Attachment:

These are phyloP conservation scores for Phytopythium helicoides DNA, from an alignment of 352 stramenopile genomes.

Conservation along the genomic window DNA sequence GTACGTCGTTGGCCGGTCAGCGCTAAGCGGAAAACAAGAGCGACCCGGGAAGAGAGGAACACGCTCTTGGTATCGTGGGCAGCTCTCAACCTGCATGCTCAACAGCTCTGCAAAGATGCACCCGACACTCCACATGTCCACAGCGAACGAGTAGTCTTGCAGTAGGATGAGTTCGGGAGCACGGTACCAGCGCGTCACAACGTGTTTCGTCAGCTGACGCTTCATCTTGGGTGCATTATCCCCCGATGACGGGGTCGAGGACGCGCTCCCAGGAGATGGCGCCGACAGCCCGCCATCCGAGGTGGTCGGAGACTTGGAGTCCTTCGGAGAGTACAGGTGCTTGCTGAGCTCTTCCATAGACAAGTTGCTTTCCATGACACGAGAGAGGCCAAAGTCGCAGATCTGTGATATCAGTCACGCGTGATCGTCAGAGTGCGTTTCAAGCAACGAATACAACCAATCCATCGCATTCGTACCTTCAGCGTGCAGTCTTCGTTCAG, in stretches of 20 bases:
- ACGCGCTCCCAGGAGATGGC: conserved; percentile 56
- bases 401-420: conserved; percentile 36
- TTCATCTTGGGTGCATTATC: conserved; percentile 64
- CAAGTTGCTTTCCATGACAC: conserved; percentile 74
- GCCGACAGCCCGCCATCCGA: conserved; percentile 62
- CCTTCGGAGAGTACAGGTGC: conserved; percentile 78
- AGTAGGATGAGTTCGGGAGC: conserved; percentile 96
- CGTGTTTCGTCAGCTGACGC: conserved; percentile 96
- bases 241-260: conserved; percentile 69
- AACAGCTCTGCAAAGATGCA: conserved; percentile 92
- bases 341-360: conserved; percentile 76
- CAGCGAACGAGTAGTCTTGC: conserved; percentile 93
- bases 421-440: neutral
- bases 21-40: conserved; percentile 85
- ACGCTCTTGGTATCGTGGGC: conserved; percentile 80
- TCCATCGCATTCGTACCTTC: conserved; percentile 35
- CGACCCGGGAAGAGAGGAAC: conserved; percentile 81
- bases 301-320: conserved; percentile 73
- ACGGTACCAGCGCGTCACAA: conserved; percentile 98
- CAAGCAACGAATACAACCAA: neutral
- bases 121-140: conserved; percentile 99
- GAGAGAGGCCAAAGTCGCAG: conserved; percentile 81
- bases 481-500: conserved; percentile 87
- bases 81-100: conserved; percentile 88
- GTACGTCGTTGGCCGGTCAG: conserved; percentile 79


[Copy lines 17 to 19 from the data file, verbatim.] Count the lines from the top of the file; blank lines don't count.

- ACGCTCTTGGTATCGTGGGC: conserved; percentile 80
- TCCATCGCATTCGTACCTTC: conserved; percentile 35
- CGACCCGGGAAGAGAGGAAC: conserved; percentile 81